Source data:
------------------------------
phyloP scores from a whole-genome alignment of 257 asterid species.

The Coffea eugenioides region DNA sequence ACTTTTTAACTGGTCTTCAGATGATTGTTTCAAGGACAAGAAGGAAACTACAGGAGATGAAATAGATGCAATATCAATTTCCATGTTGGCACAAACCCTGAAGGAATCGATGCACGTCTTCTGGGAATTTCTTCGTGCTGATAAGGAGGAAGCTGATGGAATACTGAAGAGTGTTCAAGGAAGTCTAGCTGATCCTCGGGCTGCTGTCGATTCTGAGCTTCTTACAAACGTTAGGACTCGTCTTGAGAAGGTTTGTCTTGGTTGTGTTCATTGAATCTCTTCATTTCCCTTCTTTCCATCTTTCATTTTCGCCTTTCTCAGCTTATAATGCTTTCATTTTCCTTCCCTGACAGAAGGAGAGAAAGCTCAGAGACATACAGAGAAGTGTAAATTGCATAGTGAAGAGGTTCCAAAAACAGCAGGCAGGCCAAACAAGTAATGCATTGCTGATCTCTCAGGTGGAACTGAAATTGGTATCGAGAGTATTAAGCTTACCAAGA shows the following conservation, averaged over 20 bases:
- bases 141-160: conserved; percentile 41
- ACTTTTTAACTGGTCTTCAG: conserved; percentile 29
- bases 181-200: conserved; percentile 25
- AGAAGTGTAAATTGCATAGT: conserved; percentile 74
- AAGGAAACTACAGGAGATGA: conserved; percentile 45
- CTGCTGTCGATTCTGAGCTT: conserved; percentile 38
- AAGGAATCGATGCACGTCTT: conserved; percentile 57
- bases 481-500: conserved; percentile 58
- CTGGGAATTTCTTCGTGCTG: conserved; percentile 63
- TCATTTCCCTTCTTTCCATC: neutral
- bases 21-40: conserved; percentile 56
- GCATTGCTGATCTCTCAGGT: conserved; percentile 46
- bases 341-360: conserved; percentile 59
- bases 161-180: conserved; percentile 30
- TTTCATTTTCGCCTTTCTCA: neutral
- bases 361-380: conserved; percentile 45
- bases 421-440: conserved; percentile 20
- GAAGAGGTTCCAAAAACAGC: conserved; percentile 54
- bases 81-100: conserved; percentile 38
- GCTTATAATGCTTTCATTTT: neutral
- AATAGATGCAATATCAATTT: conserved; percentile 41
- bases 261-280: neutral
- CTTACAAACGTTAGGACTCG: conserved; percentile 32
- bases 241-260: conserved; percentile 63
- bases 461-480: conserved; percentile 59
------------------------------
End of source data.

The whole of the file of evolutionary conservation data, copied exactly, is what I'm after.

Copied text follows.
phyloP scores from a whole-genome alignment of 257 asterid species.

The Coffea eugenioides region DNA sequence ACTTTTTAACTGGTCTTCAGATGATTGTTTCAAGGACAAGAAGGAAACTACAGGAGATGAAATAGATGCAATATCAATTTCCATGTTGGCACAAACCCTGAAGGAATCGATGCACGTCTTCTGGGAATTTCTTCGTGCTGATAAGGAGGAAGCTGATGGAATACTGAAGAGTGTTCAAGGAAGTCTAGCTGATCCTCGGGCTGCTGTCGATTCTGAGCTTCTTACAAACGTTAGGACTCGTCTTGAGAAGGTTTGTCTTGGTTGTGTTCATTGAATCTCTTCATTTCCCTTCTTTCCATCTTTCATTTTCGCCTTTCTCAGCTTATAATGCTTTCATTTTCCTTCCCTGACAGAAGGAGAGAAAGCTCAGAGACATACAGAGAAGTGTAAATTGCATAGTGAAGAGGTTCCAAAAACAGCAGGCAGGCCAAACAAGTAATGCATTGCTGATCTCTCAGGTGGAACTGAAATTGGTATCGAGAGTATTAAGCTTACCAAGA shows the following conservation, averaged over 20 bases:
- bases 141-160: conserved; percentile 41
- ACTTTTTAACTGGTCTTCAG: conserved; percentile 29
- bases 181-200: conserved; percentile 25
- AGAAGTGTAAATTGCATAGT: conserved; percentile 74
- AAGGAAACTACAGGAGATGA: conserved; percentile 45
- CTGCTGTCGATTCTGAGCTT: conserved; percentile 38
- AAGGAATCGATGCACGTCTT: conserved; percentile 57
- bases 481-500: conserved; percentile 58
- CTGGGAATTTCTTCGTGCTG: conserved; percentile 63
- TCATTTCCCTTCTTTCCATC: neutral
- bases 21-40: conserved; percentile 56
- GCATTGCTGATCTCTCAGGT: conserved; percentile 46
- bases 341-360: conserved; percentile 59
- bases 161-180: conserved; percentile 30
- TTTCATTTTCGCCTTTCTCA: neutral
- bases 361-380: conserved; percentile 45
- bases 421-440: conserved; percentile 20
- GAAGAGGTTCCAAAAACAGC: conserved; percentile 54
- bases 81-100: conserved; percentile 38
- GCTTATAATGCTTTCATTTT: neutral
- AATAGATGCAATATCAATTT: conserved; percentile 41
- bases 261-280: neutral
- CTTACAAACGTTAGGACTCG: conserved; percentile 32
- bases 241-260: conserved; percentile 63
- bases 461-480: conserved; percentile 59